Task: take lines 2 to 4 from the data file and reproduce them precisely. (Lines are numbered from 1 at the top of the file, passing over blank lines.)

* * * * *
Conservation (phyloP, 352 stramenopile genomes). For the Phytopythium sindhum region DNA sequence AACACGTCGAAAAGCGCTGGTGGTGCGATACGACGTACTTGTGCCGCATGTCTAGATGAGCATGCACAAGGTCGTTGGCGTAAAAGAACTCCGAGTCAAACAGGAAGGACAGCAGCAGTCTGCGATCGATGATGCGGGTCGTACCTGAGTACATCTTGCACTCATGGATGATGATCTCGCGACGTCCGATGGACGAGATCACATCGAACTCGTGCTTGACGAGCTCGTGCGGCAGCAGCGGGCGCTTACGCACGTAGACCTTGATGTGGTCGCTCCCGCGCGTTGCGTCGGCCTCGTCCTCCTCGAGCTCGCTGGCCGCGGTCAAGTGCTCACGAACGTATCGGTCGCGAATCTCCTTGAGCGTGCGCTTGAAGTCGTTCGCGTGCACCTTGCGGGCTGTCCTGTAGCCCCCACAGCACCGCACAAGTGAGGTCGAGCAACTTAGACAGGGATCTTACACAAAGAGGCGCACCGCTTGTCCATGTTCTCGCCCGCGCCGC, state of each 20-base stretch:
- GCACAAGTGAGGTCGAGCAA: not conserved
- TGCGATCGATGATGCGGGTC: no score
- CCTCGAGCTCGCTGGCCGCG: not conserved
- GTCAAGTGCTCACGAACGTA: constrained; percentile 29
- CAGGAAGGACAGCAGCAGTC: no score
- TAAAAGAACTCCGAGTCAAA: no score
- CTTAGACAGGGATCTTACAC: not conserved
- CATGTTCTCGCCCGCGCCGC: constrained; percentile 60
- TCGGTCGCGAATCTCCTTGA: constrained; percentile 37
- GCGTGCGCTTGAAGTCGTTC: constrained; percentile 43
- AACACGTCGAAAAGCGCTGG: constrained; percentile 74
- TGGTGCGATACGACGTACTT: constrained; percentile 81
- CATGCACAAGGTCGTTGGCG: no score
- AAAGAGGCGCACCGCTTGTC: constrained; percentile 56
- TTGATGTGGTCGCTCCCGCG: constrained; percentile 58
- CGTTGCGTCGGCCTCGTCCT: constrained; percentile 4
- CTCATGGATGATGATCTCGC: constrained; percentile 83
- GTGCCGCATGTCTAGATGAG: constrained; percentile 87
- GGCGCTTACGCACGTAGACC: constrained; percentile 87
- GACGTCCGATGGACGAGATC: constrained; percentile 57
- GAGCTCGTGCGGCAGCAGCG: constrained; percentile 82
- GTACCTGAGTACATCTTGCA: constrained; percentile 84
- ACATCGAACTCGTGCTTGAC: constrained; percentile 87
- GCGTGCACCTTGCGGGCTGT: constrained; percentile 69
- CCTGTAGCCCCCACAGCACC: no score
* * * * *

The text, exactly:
- GCACAAGTGAGGTCGAGCAA: not conserved
- TGCGATCGATGATGCGGGTC: no score
- CCTCGAGCTCGCTGGCCGCG: not conserved